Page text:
Fifty percent of the U.S. workforce will work remotely by 2020. This means that many folks will soon skip the long commute and log in from a home office. And guess what? These are not low-level jobs. Remote workers span industries and roles. Many have meaningful careers -- including leadership positions.
As the co-founder and CEO of Aha! -- an entirely remote company with nearly 100 teammates located around the world -- I write about this topic frequently. One of my most popular articles on Inc. explained why remote workers outperform office workers. Although it was published in 2017, I still receive comments and messages about it today. Hundreds of thousands of people have shared this article on LinkedIn. And I think I know why -- people really, really want remote work.
Yet when it comes to career growth and remote work, some people still seem to have their hesitations. They wonder if they can actually build advanced skills and manage a team while working from home. Studies confirm this perception among managers too, that the distance and lack of face-to-face time are seen as obstacles to collaboration.
"Perception" is the operable word here. I have been fortunate to see leaders thrive at Aha! -- we make it a priority to be a learning organization and promote from within. In the process, we have become one of the fastest-growing software companies in the U.S. and were included on Inc. magazine's list of Best Workplaces for 2018. But like I said, we make it a priority to give people the framework and opportunities they need to lead while working remotely.
Here are some of the best lessons we have learned about what it takes to be a successful remote team leader:
Leaders help the team understand what they are working on and why. But how does this work when you are distributed? In order to bring more visibility to the team, you need to create and share clear goals. Easy access to these plans helps folks reference the goals and the related work being done -- in turn helping everyone see exactly how they are contributing to the team.
According to a Harvard Business Review poll of more than 1,000 workers, 46 percent said the most successful managers check in frequently and regularly with remote workers. What does this look like in practice? It means proactively reaching out to every person you manage -- whether it is through regular instant messages, a weekly 1:1, or a spontaneous video call to talk through an issue.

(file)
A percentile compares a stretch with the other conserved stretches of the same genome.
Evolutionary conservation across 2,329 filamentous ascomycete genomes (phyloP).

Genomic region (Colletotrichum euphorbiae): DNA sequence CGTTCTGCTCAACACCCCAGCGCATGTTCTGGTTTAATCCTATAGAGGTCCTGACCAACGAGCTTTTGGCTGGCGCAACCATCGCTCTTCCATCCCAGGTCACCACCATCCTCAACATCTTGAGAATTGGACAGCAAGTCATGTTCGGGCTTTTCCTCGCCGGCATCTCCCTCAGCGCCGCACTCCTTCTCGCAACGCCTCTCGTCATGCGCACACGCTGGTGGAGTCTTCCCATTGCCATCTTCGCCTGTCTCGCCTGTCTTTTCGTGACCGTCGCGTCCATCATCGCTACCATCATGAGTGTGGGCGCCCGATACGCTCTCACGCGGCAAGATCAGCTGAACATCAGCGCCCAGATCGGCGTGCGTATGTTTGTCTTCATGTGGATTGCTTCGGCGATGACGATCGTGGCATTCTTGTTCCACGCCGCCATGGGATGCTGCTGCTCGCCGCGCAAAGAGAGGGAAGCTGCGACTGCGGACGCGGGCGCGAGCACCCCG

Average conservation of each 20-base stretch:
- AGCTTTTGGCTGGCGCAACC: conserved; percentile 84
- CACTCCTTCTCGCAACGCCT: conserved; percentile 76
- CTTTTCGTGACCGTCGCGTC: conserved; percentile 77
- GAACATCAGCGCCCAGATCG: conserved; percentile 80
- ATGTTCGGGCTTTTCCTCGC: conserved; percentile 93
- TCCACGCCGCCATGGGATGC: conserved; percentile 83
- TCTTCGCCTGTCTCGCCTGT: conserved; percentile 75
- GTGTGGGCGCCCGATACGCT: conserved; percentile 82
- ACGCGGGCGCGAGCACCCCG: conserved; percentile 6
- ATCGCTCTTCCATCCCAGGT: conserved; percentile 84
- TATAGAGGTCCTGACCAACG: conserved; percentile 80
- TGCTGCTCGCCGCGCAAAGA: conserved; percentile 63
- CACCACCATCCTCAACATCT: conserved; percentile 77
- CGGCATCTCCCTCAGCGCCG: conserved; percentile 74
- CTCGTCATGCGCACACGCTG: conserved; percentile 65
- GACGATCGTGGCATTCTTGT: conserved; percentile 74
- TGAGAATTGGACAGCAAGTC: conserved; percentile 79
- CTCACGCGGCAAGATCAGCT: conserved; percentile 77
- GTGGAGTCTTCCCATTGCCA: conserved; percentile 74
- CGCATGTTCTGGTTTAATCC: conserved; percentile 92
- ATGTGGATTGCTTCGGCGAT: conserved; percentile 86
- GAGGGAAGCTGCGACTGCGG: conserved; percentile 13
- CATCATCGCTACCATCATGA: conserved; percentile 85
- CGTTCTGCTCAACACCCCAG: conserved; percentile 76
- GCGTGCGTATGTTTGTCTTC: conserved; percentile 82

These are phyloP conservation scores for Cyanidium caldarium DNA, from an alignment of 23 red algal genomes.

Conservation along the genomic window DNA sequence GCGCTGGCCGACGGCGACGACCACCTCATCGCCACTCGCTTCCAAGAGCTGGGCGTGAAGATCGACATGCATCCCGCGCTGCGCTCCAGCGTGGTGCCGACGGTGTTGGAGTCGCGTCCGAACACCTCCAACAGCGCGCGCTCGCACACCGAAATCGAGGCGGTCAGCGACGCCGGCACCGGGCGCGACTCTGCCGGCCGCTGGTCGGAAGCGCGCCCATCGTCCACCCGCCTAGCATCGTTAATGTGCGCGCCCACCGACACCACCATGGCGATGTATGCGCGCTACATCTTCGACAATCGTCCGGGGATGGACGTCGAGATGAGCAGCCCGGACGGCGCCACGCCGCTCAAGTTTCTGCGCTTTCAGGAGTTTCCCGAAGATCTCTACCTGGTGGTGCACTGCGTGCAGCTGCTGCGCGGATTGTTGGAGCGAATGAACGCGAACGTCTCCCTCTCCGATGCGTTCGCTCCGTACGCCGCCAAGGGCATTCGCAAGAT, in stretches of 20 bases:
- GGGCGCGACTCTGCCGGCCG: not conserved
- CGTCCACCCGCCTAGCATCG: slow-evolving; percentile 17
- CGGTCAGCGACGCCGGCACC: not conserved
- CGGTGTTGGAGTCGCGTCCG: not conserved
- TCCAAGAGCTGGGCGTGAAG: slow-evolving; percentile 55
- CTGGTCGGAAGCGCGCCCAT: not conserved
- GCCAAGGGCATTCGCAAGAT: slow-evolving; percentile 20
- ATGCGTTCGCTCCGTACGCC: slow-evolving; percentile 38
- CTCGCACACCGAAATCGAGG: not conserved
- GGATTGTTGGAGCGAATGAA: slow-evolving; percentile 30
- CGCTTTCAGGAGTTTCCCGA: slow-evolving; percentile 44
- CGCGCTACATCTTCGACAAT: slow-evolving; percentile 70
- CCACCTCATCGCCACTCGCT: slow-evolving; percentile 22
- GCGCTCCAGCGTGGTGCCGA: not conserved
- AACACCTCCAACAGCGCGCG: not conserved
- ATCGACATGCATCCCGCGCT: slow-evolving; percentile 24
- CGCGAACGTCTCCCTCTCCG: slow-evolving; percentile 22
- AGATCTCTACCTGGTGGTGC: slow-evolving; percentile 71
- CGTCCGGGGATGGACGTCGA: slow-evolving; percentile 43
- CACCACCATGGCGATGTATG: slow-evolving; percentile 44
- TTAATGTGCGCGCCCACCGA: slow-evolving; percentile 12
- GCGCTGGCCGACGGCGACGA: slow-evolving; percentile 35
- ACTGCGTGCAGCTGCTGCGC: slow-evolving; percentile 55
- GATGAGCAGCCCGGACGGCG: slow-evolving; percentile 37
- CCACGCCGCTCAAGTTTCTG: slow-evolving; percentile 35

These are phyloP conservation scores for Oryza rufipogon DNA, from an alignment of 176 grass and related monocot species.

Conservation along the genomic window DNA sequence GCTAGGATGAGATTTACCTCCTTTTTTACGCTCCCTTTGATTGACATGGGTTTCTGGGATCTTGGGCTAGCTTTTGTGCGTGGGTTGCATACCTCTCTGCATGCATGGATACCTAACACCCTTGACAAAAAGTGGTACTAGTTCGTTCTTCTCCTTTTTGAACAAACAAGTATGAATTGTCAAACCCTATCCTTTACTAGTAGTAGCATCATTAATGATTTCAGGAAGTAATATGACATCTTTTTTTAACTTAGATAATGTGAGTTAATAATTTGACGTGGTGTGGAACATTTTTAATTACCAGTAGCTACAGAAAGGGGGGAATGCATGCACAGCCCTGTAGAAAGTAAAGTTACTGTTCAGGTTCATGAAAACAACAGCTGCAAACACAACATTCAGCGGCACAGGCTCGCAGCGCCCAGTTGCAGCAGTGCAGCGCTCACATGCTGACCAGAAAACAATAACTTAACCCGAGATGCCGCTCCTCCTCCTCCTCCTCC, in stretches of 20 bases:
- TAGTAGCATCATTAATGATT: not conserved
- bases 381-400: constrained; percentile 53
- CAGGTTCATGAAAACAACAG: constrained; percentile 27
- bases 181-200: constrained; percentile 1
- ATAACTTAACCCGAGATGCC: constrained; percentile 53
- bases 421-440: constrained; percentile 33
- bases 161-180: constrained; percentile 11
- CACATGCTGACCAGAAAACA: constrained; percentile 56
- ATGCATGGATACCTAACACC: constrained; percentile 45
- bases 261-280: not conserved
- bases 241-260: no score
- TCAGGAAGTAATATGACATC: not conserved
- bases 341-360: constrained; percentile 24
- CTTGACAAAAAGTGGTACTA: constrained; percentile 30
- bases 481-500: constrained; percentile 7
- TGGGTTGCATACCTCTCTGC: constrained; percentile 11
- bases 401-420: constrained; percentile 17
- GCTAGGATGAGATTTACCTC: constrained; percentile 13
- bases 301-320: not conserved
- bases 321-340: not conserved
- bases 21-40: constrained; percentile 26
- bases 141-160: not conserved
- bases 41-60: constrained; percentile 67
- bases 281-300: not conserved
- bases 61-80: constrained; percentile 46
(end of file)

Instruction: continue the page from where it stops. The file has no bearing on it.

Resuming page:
It is hard to know how members of the team are doing when you are not physically with them. At Aha!, we solve this through what we call the three Ps. Every teammate documents "problems, progress, and plans" each week. Leaders review these and use the answers as a launching pad to ask questions in weekly 1:1 check-ins. "What do you need to solve this problem? How can I help?"
Just because you are remote does not mean that people need you less or have fewer urgent requests. It is actually even more important to respond to questions with purpose and pace. Even if you are deeply engaged in another task, a simple "I will look this afternoon" will do when you are interrupted.
Yes, it is possible for remote teams to have a vibrant culture. And it starts with leaders. You can celebrate the team's accomplishments and call out wins that might not be visible to the distributed team. Online acknowledgments and virtual parties go a long way in making people feel appreciated and valued.
Being a leader is not about location. It simply means caring about the people you work with and helping them grow. You do not need to work in an office to make this happen. As long as you stay proactive and communicate openly, you can do this kind of important work from anywhere.